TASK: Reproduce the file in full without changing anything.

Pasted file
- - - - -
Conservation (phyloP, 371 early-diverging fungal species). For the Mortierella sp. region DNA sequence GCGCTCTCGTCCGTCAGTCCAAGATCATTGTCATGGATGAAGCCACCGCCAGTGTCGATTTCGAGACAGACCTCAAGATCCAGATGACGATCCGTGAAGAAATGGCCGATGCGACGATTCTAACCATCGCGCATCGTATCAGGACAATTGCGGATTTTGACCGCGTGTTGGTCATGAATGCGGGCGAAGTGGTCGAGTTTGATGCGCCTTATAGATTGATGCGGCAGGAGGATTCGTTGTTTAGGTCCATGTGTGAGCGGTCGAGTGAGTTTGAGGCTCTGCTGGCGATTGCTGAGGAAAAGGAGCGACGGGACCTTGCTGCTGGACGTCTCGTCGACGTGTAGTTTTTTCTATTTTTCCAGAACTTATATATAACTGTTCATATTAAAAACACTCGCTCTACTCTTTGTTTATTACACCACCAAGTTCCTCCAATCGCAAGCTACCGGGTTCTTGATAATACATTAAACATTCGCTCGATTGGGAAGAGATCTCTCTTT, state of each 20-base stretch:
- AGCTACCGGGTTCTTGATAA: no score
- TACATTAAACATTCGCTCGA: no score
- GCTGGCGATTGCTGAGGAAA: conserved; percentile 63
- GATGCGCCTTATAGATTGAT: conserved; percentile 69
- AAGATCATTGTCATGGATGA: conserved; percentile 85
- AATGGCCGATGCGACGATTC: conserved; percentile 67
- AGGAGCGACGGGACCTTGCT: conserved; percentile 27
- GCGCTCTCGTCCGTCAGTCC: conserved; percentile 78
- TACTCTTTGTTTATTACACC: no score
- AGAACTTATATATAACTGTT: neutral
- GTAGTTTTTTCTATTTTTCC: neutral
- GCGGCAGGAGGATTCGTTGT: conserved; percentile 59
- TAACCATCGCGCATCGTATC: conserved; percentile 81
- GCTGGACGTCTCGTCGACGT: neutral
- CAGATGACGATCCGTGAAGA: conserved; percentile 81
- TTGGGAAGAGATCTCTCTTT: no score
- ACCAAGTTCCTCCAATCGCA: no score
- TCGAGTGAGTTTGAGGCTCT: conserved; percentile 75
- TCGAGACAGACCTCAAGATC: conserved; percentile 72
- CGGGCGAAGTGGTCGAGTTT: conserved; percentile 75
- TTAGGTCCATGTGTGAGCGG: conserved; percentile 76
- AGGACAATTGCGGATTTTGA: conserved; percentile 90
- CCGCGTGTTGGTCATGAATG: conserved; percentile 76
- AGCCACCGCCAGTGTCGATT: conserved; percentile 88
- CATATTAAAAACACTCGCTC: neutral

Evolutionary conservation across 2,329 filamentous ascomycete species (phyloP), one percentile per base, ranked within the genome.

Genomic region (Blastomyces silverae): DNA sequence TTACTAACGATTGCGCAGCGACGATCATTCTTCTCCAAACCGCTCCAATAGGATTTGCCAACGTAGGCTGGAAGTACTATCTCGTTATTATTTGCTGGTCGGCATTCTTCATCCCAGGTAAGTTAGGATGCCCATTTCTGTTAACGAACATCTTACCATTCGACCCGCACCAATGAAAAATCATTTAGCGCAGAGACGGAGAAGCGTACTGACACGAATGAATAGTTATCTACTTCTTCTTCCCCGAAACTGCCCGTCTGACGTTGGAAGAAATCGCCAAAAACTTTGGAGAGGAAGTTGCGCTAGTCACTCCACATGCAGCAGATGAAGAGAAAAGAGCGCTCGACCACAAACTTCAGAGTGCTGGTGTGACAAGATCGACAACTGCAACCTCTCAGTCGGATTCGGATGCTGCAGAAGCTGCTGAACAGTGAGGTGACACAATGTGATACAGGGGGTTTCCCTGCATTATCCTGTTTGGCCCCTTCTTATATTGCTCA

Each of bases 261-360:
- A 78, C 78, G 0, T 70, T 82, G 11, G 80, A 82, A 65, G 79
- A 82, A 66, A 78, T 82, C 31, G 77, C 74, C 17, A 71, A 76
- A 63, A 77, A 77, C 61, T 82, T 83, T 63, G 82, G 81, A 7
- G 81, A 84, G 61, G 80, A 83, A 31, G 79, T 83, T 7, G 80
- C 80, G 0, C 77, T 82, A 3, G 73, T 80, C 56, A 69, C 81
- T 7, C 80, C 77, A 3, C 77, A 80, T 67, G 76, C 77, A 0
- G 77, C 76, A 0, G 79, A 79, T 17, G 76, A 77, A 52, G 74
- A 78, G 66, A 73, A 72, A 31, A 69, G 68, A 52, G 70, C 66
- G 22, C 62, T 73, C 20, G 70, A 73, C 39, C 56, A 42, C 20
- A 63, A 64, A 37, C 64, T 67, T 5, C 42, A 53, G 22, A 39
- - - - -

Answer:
Conservation (phyloP, 371 early-diverging fungal species). For the Mortierella sp. region DNA sequence GCGCTCTCGTCCGTCAGTCCAAGATCATTGTCATGGATGAAGCCACCGCCAGTGTCGATTTCGAGACAGACCTCAAGATCCAGATGACGATCCGTGAAGAAATGGCCGATGCGACGATTCTAACCATCGCGCATCGTATCAGGACAATTGCGGATTTTGACCGCGTGTTGGTCATGAATGCGGGCGAAGTGGTCGAGTTTGATGCGCCTTATAGATTGATGCGGCAGGAGGATTCGTTGTTTAGGTCCATGTGTGAGCGGTCGAGTGAGTTTGAGGCTCTGCTGGCGATTGCTGAGGAAAAGGAGCGACGGGACCTTGCTGCTGGACGTCTCGTCGACGTGTAGTTTTTTCTATTTTTCCAGAACTTATATATAACTGTTCATATTAAAAACACTCGCTCTACTCTTTGTTTATTACACCACCAAGTTCCTCCAATCGCAAGCTACCGGGTTCTTGATAATACATTAAACATTCGCTCGATTGGGAAGAGATCTCTCTTT, state of each 20-base stretch:
- AGCTACCGGGTTCTTGATAA: no score
- TACATTAAACATTCGCTCGA: no score
- GCTGGCGATTGCTGAGGAAA: conserved; percentile 63
- GATGCGCCTTATAGATTGAT: conserved; percentile 69
- AAGATCATTGTCATGGATGA: conserved; percentile 85
- AATGGCCGATGCGACGATTC: conserved; percentile 67
- AGGAGCGACGGGACCTTGCT: conserved; percentile 27
- GCGCTCTCGTCCGTCAGTCC: conserved; percentile 78
- TACTCTTTGTTTATTACACC: no score
- AGAACTTATATATAACTGTT: neutral
- GTAGTTTTTTCTATTTTTCC: neutral
- GCGGCAGGAGGATTCGTTGT: conserved; percentile 59
- TAACCATCGCGCATCGTATC: conserved; percentile 81
- GCTGGACGTCTCGTCGACGT: neutral
- CAGATGACGATCCGTGAAGA: conserved; percentile 81
- TTGGGAAGAGATCTCTCTTT: no score
- ACCAAGTTCCTCCAATCGCA: no score
- TCGAGTGAGTTTGAGGCTCT: conserved; percentile 75
- TCGAGACAGACCTCAAGATC: conserved; percentile 72
- CGGGCGAAGTGGTCGAGTTT: conserved; percentile 75
- TTAGGTCCATGTGTGAGCGG: conserved; percentile 76
- AGGACAATTGCGGATTTTGA: conserved; percentile 90
- CCGCGTGTTGGTCATGAATG: conserved; percentile 76
- AGCCACCGCCAGTGTCGATT: conserved; percentile 88
- CATATTAAAAACACTCGCTC: neutral

Evolutionary conservation across 2,329 filamentous ascomycete species (phyloP), one percentile per base, ranked within the genome.

Genomic region (Blastomyces silverae): DNA sequence TTACTAACGATTGCGCAGCGACGATCATTCTTCTCCAAACCGCTCCAATAGGATTTGCCAACGTAGGCTGGAAGTACTATCTCGTTATTATTTGCTGGTCGGCATTCTTCATCCCAGGTAAGTTAGGATGCCCATTTCTGTTAACGAACATCTTACCATTCGACCCGCACCAATGAAAAATCATTTAGCGCAGAGACGGAGAAGCGTACTGACACGAATGAATAGTTATCTACTTCTTCTTCCCCGAAACTGCCCGTCTGACGTTGGAAGAAATCGCCAAAAACTTTGGAGAGGAAGTTGCGCTAGTCACTCCACATGCAGCAGATGAAGAGAAAAGAGCGCTCGACCACAAACTTCAGAGTGCTGGTGTGACAAGATCGACAACTGCAACCTCTCAGTCGGATTCGGATGCTGCAGAAGCTGCTGAACAGTGAGGTGACACAATGTGATACAGGGGGTTTCCCTGCATTATCCTGTTTGGCCCCTTCTTATATTGCTCA

Each of bases 261-360:
- A 78, C 78, G 0, T 70, T 82, G 11, G 80, A 82, A 65, G 79
- A 82, A 66, A 78, T 82, C 31, G 77, C 74, C 17, A 71, A 76
- A 63, A 77, A 77, C 61, T 82, T 83, T 63, G 82, G 81, A 7
- G 81, A 84, G 61, G 80, A 83, A 31, G 79, T 83, T 7, G 80
- C 80, G 0, C 77, T 82, A 3, G 73, T 80, C 56, A 69, C 81
- T 7, C 80, C 77, A 3, C 77, A 80, T 67, G 76, C 77, A 0
- G 77, C 76, A 0, G 79, A 79, T 17, G 76, A 77, A 52, G 74
- A 78, G 66, A 73, A 72, A 31, A 69, G 68, A 52, G 70, C 66
- G 22, C 62, T 73, C 20, G 70, A 73, C 39, C 56, A 42, C 20
- A 63, A 64, A 37, C 64, T 67, T 5, C 42, A 53, G 22, A 39